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I was speaking with my dental CPA, Allen Schiff, recently, and he asked how my 2020 revenue compared to 2019. I confidently said, “It was higher.” Somewhat shocked, he told me that most of his clients reported that their revenue was down 10%–15% in 2020. He asked me how I managed to have a better year in 2020, despite having to close my doors for eight weeks at the beginning of the pandemic. That conversation forced me to think about everything I did to work on my practice when I could not work in my practice.
I made the most of newfound “free time.”
Even though I was not practicing dentistry, I was not idle for one minute while my office was closed from mid-March through mid-May. Unlike many of my colleagues who were glued to Netflix, I immediately called all of my patients over the age of 80 to see if they were well and if they needed anything. These calls went from a goodwill gesture to a marketing opportunity because several of these patients subsequently posted on Facebook about how pleased they were that their dentist called to check on them.
Because my entire team was on unemployment through the shutdown, I started rescheduling patients from home for June, July, or August. Any patients who wanted to get in sooner than their newly scheduled appointment were placed on an ASAP list. We used this list every time we had an opening in the schedule. We also placed any patient who cancelled an appointment on an unscheduled list, and a team member called or texted them through our Weave phone system to remind them of the importance of oral health. Any patients who came in for their first cleaning of the year from July through September were scheduled for their second cleaning sometime between October and December so they could make full use of their dental insurance benefits. If the hygiene schedule was full, some of the hygiene patients were scheduled with one of the doctors so that any necessary treatment could be diagnosed and scheduled before the end of the year.
I invested in a course for self-improvement.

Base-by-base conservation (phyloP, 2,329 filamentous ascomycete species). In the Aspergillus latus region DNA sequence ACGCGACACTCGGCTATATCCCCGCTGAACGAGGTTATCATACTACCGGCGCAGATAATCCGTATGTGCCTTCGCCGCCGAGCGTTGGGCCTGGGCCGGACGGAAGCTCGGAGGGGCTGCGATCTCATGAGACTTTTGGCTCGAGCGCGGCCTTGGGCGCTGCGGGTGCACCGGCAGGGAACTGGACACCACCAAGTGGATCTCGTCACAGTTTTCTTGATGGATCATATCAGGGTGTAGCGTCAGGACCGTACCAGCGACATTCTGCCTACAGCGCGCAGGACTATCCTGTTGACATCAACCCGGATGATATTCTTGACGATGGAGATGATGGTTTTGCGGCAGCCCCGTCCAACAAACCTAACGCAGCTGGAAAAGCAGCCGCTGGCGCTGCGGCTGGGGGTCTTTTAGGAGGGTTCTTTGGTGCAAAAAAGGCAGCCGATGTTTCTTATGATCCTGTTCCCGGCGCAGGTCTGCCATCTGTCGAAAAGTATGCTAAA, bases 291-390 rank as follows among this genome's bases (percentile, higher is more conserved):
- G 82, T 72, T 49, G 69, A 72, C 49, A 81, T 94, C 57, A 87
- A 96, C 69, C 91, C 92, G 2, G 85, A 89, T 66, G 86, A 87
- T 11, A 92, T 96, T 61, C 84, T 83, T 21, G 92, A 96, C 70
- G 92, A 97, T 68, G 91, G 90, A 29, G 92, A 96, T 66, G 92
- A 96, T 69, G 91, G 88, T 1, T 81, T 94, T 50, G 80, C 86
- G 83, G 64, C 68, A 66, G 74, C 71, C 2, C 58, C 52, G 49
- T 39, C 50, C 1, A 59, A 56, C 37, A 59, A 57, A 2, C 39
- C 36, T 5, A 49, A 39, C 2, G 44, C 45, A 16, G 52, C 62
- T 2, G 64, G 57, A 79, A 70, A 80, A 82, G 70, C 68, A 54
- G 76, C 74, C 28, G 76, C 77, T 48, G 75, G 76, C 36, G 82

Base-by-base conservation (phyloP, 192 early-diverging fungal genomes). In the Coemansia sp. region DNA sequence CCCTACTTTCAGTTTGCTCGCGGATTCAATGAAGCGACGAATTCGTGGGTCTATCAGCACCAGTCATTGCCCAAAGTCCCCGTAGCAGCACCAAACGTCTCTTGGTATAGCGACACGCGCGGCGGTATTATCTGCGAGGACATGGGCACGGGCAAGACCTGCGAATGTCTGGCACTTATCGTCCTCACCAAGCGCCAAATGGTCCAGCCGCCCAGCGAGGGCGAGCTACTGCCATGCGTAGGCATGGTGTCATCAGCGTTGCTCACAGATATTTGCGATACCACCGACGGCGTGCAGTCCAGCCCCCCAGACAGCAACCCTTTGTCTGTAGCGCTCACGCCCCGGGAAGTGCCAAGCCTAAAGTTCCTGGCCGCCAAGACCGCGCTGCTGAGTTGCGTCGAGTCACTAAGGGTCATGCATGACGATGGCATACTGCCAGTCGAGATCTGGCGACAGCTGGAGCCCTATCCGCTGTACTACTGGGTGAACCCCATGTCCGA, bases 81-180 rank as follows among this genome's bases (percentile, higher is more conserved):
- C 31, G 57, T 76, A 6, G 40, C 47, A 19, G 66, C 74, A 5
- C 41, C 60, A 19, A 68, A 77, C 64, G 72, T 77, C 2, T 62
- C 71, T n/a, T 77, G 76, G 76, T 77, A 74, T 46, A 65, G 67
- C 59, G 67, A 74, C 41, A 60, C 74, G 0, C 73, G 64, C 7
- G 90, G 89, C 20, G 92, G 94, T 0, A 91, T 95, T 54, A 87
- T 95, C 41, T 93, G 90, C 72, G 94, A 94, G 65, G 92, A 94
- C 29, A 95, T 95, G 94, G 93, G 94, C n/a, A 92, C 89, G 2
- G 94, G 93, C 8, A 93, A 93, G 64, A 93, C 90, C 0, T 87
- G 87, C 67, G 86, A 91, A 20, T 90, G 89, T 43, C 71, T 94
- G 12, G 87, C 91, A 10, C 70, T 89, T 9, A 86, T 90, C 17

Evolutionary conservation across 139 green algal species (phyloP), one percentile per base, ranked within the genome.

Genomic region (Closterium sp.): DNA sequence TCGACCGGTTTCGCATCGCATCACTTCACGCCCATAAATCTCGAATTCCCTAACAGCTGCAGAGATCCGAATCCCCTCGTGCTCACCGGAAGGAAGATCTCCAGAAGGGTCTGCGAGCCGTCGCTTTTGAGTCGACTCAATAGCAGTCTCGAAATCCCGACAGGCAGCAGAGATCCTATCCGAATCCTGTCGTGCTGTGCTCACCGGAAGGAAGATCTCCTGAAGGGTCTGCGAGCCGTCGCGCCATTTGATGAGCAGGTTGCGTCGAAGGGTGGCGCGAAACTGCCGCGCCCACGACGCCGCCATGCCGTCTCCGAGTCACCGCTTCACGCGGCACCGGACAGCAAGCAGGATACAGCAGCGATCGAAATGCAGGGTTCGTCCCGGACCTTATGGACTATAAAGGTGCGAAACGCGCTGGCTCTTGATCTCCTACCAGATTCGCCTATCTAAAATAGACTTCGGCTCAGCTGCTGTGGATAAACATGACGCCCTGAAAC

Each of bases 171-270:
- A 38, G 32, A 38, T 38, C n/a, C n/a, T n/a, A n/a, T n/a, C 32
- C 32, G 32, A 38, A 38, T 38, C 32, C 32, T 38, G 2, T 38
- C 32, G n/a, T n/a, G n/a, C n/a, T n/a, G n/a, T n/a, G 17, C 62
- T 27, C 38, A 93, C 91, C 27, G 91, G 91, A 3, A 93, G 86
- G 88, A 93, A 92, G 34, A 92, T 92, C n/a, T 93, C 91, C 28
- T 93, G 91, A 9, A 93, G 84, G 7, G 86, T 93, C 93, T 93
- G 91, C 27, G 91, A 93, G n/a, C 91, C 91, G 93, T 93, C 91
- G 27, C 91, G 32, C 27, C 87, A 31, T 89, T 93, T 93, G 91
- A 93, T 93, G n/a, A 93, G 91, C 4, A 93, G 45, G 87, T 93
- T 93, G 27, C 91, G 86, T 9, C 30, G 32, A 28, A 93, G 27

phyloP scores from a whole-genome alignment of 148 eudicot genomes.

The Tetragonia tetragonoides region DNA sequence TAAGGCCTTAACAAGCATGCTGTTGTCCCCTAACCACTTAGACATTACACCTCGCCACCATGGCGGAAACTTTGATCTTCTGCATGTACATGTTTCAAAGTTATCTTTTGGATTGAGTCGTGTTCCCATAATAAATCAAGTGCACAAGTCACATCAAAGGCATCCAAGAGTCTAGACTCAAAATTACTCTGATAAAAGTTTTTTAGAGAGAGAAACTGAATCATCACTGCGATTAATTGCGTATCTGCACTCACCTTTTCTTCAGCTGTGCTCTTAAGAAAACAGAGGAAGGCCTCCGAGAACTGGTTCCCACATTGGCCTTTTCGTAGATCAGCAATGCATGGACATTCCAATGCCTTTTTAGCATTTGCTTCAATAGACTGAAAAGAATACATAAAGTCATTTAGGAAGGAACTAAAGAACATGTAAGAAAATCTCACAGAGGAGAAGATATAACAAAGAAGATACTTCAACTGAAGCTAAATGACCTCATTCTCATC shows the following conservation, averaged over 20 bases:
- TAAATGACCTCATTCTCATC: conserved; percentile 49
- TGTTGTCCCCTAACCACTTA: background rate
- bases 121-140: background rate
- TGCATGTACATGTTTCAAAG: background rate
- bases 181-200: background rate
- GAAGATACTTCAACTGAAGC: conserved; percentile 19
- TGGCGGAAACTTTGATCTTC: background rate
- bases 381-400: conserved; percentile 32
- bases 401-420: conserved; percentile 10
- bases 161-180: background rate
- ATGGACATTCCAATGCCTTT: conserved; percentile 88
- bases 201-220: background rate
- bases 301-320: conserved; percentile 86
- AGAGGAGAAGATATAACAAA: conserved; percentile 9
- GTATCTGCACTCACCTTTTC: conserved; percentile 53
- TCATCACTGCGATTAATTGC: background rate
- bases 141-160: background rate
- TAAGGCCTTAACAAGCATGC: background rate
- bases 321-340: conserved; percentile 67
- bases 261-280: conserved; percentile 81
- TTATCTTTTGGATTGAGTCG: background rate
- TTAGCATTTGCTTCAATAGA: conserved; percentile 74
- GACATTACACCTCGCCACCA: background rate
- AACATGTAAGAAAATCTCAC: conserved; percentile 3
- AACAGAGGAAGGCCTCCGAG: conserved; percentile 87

I took a dental branding course from Dr. Jessica Emery every Monday while the office was not open. The information I gained helped me to figure out not only my purpose, vision, mission, and values for the practice, but also to define my “avatar,” or ideal patient, and how to market to that ideal patient through Instagram and other social media platforms. I was already using social media for my practice, but spending this time to improve and learn from someone who built her entire dental practice using Instagram helped me to enhance my brand.
I found a way to serve the community and gain visibility.
Building on the name of my dental practice, Crossroads Dental Arts, I came up with an idea I called “Crossroads Cares.” I put together oral care packages with items found in retail stores, including a dental mirror and a scaler. A friend in the public relations field helped me get publicity on two TV stations and a radio station and in local magazines. I invited anyone in the community to drive to my office parking lot on a designated day in May where a team member and myself, dressed in full PPE, gave out the oral care kits curbside. We had hundreds of people stop by and even had to give rain checks because we ran out of kits in 20 minutes. This project brought so much attention to my practice and, at the same time, helped people in the community who could not have their regular dental checkups because, by law, dentists were only allowed to be open for emergencies. Many months later, we are still getting new patients from the Crossroads Cares program.